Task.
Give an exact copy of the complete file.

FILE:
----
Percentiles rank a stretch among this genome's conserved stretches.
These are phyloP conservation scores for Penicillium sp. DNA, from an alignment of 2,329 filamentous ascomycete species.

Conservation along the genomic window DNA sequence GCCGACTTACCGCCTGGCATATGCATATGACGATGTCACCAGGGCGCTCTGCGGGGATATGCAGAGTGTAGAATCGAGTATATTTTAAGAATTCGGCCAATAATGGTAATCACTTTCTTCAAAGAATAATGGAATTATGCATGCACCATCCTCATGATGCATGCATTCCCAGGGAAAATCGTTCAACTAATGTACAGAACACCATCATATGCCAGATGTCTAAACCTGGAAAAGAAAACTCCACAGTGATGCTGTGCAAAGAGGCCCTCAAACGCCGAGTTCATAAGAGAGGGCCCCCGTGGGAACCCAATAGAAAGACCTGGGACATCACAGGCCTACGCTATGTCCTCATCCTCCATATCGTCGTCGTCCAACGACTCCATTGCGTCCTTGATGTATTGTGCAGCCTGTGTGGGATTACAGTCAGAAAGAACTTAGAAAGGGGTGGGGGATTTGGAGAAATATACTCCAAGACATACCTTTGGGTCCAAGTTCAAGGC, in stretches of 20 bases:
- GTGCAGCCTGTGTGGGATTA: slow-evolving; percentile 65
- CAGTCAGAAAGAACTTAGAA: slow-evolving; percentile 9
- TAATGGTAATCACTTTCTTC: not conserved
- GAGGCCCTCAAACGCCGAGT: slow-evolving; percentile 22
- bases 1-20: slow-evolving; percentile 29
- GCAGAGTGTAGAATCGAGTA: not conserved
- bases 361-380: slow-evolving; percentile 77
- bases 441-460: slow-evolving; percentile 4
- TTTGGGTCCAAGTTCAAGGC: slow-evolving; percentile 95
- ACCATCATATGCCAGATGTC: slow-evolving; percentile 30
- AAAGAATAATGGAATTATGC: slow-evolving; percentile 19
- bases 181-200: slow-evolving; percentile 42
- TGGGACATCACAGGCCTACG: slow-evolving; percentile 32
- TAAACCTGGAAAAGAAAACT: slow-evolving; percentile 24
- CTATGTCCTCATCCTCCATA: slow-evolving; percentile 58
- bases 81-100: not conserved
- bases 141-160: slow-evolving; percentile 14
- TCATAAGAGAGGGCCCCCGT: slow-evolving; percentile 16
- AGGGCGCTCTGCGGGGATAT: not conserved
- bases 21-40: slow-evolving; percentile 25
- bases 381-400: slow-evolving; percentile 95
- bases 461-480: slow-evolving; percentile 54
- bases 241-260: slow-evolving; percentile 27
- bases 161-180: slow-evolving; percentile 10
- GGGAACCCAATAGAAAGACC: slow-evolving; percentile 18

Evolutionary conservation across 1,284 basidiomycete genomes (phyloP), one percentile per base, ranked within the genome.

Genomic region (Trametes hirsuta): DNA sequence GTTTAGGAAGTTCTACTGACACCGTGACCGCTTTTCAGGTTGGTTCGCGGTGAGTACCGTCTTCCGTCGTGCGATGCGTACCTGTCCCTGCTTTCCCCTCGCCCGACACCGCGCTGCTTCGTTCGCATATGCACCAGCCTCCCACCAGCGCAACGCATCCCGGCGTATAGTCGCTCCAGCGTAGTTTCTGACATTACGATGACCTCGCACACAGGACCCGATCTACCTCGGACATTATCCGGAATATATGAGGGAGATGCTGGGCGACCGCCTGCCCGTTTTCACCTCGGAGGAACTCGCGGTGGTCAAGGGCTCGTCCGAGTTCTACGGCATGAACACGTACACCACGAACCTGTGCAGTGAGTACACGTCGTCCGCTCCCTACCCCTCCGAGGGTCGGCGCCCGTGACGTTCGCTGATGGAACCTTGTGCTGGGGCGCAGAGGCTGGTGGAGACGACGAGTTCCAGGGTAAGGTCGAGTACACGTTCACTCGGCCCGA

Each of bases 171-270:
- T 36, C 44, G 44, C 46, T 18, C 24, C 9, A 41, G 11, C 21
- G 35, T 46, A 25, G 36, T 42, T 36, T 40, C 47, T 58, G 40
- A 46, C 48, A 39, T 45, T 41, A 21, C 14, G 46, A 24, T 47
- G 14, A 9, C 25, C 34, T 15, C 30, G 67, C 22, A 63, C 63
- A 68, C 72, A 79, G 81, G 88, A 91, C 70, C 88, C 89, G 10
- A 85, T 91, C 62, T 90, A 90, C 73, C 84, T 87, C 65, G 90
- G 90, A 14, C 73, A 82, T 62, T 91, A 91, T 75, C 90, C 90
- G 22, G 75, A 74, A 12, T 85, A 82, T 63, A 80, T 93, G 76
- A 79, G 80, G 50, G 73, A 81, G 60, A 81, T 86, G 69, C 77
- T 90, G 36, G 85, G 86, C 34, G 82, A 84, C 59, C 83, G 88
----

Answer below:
Percentiles rank a stretch among this genome's conserved stretches.
These are phyloP conservation scores for Penicillium sp. DNA, from an alignment of 2,329 filamentous ascomycete species.

Conservation along the genomic window DNA sequence GCCGACTTACCGCCTGGCATATGCATATGACGATGTCACCAGGGCGCTCTGCGGGGATATGCAGAGTGTAGAATCGAGTATATTTTAAGAATTCGGCCAATAATGGTAATCACTTTCTTCAAAGAATAATGGAATTATGCATGCACCATCCTCATGATGCATGCATTCCCAGGGAAAATCGTTCAACTAATGTACAGAACACCATCATATGCCAGATGTCTAAACCTGGAAAAGAAAACTCCACAGTGATGCTGTGCAAAGAGGCCCTCAAACGCCGAGTTCATAAGAGAGGGCCCCCGTGGGAACCCAATAGAAAGACCTGGGACATCACAGGCCTACGCTATGTCCTCATCCTCCATATCGTCGTCGTCCAACGACTCCATTGCGTCCTTGATGTATTGTGCAGCCTGTGTGGGATTACAGTCAGAAAGAACTTAGAAAGGGGTGGGGGATTTGGAGAAATATACTCCAAGACATACCTTTGGGTCCAAGTTCAAGGC, in stretches of 20 bases:
- GTGCAGCCTGTGTGGGATTA: slow-evolving; percentile 65
- CAGTCAGAAAGAACTTAGAA: slow-evolving; percentile 9
- TAATGGTAATCACTTTCTTC: not conserved
- GAGGCCCTCAAACGCCGAGT: slow-evolving; percentile 22
- bases 1-20: slow-evolving; percentile 29
- GCAGAGTGTAGAATCGAGTA: not conserved
- bases 361-380: slow-evolving; percentile 77
- bases 441-460: slow-evolving; percentile 4
- TTTGGGTCCAAGTTCAAGGC: slow-evolving; percentile 95
- ACCATCATATGCCAGATGTC: slow-evolving; percentile 30
- AAAGAATAATGGAATTATGC: slow-evolving; percentile 19
- bases 181-200: slow-evolving; percentile 42
- TGGGACATCACAGGCCTACG: slow-evolving; percentile 32
- TAAACCTGGAAAAGAAAACT: slow-evolving; percentile 24
- CTATGTCCTCATCCTCCATA: slow-evolving; percentile 58
- bases 81-100: not conserved
- bases 141-160: slow-evolving; percentile 14
- TCATAAGAGAGGGCCCCCGT: slow-evolving; percentile 16
- AGGGCGCTCTGCGGGGATAT: not conserved
- bases 21-40: slow-evolving; percentile 25
- bases 381-400: slow-evolving; percentile 95
- bases 461-480: slow-evolving; percentile 54
- bases 241-260: slow-evolving; percentile 27
- bases 161-180: slow-evolving; percentile 10
- GGGAACCCAATAGAAAGACC: slow-evolving; percentile 18

Evolutionary conservation across 1,284 basidiomycete genomes (phyloP), one percentile per base, ranked within the genome.

Genomic region (Trametes hirsuta): DNA sequence GTTTAGGAAGTTCTACTGACACCGTGACCGCTTTTCAGGTTGGTTCGCGGTGAGTACCGTCTTCCGTCGTGCGATGCGTACCTGTCCCTGCTTTCCCCTCGCCCGACACCGCGCTGCTTCGTTCGCATATGCACCAGCCTCCCACCAGCGCAACGCATCCCGGCGTATAGTCGCTCCAGCGTAGTTTCTGACATTACGATGACCTCGCACACAGGACCCGATCTACCTCGGACATTATCCGGAATATATGAGGGAGATGCTGGGCGACCGCCTGCCCGTTTTCACCTCGGAGGAACTCGCGGTGGTCAAGGGCTCGTCCGAGTTCTACGGCATGAACACGTACACCACGAACCTGTGCAGTGAGTACACGTCGTCCGCTCCCTACCCCTCCGAGGGTCGGCGCCCGTGACGTTCGCTGATGGAACCTTGTGCTGGGGCGCAGAGGCTGGTGGAGACGACGAGTTCCAGGGTAAGGTCGAGTACACGTTCACTCGGCCCGA

Each of bases 171-270:
- T 36, C 44, G 44, C 46, T 18, C 24, C 9, A 41, G 11, C 21
- G 35, T 46, A 25, G 36, T 42, T 36, T 40, C 47, T 58, G 40
- A 46, C 48, A 39, T 45, T 41, A 21, C 14, G 46, A 24, T 47
- G 14, A 9, C 25, C 34, T 15, C 30, G 67, C 22, A 63, C 63
- A 68, C 72, A 79, G 81, G 88, A 91, C 70, C 88, C 89, G 10
- A 85, T 91, C 62, T 90, A 90, C 73, C 84, T 87, C 65, G 90
- G 90, A 14, C 73, A 82, T 62, T 91, A 91, T 75, C 90, C 90
- G 22, G 75, A 74, A 12, T 85, A 82, T 63, A 80, T 93, G 76
- A 79, G 80, G 50, G 73, A 81, G 60, A 81, T 86, G 69, C 77
- T 90, G 36, G 85, G 86, C 34, G 82, A 84, C 59, C 83, G 88